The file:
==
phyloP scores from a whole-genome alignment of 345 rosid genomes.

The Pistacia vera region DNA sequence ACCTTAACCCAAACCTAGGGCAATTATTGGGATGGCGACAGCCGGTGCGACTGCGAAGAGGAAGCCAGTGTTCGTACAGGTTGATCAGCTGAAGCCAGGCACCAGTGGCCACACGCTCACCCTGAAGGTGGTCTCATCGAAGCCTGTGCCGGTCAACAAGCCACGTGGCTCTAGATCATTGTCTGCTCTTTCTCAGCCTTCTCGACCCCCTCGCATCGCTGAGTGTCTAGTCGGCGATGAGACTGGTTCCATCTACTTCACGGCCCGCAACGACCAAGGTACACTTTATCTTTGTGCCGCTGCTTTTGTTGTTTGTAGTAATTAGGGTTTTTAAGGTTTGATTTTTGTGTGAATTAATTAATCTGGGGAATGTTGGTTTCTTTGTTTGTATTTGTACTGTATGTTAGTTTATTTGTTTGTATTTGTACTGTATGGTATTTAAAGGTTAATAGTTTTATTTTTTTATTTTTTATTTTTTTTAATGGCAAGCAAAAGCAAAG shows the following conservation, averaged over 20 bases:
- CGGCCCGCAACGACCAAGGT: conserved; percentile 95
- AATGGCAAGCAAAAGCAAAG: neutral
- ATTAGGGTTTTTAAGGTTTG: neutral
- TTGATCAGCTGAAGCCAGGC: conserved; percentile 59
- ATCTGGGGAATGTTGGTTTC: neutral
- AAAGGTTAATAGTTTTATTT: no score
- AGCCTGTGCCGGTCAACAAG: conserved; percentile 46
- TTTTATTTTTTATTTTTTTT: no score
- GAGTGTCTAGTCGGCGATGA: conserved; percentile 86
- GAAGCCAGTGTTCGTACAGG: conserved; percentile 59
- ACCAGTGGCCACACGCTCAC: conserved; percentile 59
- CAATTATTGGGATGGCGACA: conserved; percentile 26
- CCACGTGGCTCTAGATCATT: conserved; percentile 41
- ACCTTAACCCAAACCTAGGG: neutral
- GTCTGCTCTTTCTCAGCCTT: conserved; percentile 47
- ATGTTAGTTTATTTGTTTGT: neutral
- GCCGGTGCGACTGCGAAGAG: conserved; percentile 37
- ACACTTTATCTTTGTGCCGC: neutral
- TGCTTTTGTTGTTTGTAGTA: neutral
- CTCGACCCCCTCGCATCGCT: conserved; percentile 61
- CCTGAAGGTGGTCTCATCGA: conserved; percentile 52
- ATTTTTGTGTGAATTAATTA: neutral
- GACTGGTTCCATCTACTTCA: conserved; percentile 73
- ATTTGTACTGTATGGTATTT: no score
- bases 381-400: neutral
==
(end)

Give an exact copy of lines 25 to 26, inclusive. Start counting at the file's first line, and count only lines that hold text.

- GACTGGTTCCATCTACTTCA: conserved; percentile 73
- ATTTGTACTGTATGGTATTT: no score